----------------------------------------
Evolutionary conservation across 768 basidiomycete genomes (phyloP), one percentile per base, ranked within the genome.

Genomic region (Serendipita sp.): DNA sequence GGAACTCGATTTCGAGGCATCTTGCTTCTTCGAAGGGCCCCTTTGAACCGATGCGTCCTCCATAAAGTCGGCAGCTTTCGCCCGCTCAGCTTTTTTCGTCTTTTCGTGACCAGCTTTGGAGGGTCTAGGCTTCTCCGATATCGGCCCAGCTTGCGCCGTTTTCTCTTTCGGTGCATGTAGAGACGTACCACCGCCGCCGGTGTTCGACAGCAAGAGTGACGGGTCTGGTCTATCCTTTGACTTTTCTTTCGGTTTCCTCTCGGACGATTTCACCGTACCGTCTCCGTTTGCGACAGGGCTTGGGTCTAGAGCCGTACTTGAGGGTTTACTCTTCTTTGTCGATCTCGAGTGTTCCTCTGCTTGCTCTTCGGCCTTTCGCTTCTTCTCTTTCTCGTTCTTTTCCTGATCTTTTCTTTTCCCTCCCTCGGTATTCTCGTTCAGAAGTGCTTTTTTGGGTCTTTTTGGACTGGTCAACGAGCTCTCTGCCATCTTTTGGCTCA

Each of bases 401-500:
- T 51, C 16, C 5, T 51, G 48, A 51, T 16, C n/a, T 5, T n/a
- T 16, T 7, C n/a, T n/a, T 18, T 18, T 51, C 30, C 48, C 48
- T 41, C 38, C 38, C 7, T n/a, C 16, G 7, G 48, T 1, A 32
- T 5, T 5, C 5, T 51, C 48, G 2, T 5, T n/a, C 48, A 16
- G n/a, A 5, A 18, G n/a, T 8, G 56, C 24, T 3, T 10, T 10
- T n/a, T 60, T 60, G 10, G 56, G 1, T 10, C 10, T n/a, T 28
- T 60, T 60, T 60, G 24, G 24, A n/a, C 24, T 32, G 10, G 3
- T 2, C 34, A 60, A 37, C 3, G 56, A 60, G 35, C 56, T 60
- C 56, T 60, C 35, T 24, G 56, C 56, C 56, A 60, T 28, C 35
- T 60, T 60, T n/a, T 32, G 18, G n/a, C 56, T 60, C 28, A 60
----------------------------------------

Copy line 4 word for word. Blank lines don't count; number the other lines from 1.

- T 51, C 16, C 5, T 51, G 48, A 51, T 16, C n/a, T 5, T n/a